The Luxury of Ideological Purity

The Luxury of Ideological Purity March 10, 2019
Credit: Pixabay

I’m idealistic. That’s just how I roll. I’m a frequent source of annoyance to my friends and family with all of these causes I’ve attached myself to.

On the days when I’m least inconvenienced by my own ideals, I figure their annoyance is nothing compared to the suffering of others.

But on the days I’m backed into a corner and can’t realistically act on my own ideals, I understand what’s so obnoxious about me.

We don’t all have the luxury of remaining ideologically pure at all times.

Somehow, at almost 40, I’m still considered “young and idealistic,” as if I just haven’t had enough life experience yet to shake out this idealism. Once I get out into the real world, I’ll understand how things work.

I’ve got more life experience in my little toe than most of the Boomers who treat me that way.

I do live in the real world, and I’ve been all over this real world everyone talks about.

I’ve owned a home, held a healthy savings account, and contributed to my 401k.

I’ve been down to my last $50, surviving on SNAP benefits, and unsure how I was going to pay to pay the electric bill.

I’ve lived in cities. I’ve lived in the middle of nowhere. I’ve worked for small businesses and Fortune 500 companies. I’ve stayed home with my kids.

I’ve wrangled with our healthcare system while dealing with major or chronic health issues with and without insurance.

I haven’t lived in one bubble or the other.

I believe our society can be improved, and I know that often takes sacrifice. I also know those sacrifices have a higher cost for some than for others.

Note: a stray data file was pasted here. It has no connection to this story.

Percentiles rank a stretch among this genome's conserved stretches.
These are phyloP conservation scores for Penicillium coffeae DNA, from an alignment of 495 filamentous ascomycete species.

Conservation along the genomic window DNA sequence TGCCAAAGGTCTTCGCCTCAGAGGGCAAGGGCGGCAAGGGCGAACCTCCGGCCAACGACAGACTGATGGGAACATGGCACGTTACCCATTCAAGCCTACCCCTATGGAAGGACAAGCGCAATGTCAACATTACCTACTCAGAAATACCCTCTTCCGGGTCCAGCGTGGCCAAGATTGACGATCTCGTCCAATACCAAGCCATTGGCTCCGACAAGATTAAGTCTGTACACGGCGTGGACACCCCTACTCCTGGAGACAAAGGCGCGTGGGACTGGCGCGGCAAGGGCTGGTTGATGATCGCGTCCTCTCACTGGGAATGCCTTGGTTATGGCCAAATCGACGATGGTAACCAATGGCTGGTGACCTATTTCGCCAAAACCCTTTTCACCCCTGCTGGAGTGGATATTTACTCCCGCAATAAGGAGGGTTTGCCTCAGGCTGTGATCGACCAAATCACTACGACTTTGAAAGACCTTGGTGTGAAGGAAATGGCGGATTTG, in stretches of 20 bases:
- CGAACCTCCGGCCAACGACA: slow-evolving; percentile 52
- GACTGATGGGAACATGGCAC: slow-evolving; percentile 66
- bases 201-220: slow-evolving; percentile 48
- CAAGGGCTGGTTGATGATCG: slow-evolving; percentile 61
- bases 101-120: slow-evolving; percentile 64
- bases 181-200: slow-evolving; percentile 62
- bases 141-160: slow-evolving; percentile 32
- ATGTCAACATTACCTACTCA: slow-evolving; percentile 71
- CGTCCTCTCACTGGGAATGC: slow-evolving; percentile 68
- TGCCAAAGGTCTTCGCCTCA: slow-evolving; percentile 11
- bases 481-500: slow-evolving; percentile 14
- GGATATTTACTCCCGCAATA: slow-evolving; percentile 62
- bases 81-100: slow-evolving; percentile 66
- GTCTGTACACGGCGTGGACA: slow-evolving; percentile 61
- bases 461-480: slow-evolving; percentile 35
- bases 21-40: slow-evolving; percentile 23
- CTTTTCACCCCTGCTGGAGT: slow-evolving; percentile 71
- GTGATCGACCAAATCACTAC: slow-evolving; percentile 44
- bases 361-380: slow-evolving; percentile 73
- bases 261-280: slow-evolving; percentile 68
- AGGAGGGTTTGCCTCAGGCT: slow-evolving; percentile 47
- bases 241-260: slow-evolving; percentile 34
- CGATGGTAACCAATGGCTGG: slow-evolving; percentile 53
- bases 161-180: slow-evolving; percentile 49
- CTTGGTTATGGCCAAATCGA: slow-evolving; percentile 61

There was a store I used to boycott back when I made over $65,000 a year. Their labor practices are horrible. They refuse to give most of their employees full-time hours while also not providing set schedules so those employees can look for another part-time job. This means these employees with jobs that almost amount to 40 hours a week are forced to subsidize their paychecks with welfare benefits. This isn’t the fault of the employees. This is how the employer intentionally manipulates the system to produce more benefit for its stockholders at the expense of its employees.

I still have a righteous hatred for how this company operates, but I totally shop there now.

Why? Because I’m poor and rural. Poor people, especially in rural areas, don’t have the luxury of boycotting the cheapest store in their area. I have to drive an hour just to get to the store I’m mad at.

We don’t all have the luxury of options.

I would love it if I could make all my purchasing decisions based on the benefit each retailer provided to our society instead of their stockholders, but that isn’t realistic. My family would starve and we’d never have toilet paper again.

Does that make me a hypocrite? Honestly, when it’s about survival, I don’t care.

Several months ago, someone who doesn’t know me jumped on my case during an online discussion about an author. Apparently, I was supposed to denounce this author based on some flimsy evidence they weren’t ideologically pure on one important point, even though this evidence wasn’t what I would consider evidence and wasn’t consistent with the author’s public statements about similar issues. Still, I was supposed to discard this person completely.

There are so many conversations I refuse to engage in online because both sides demand ideological purity at all cost. It’s like nuance has no place here, which really means reality and the complicated ways everything is interconnected has no place in the conversation.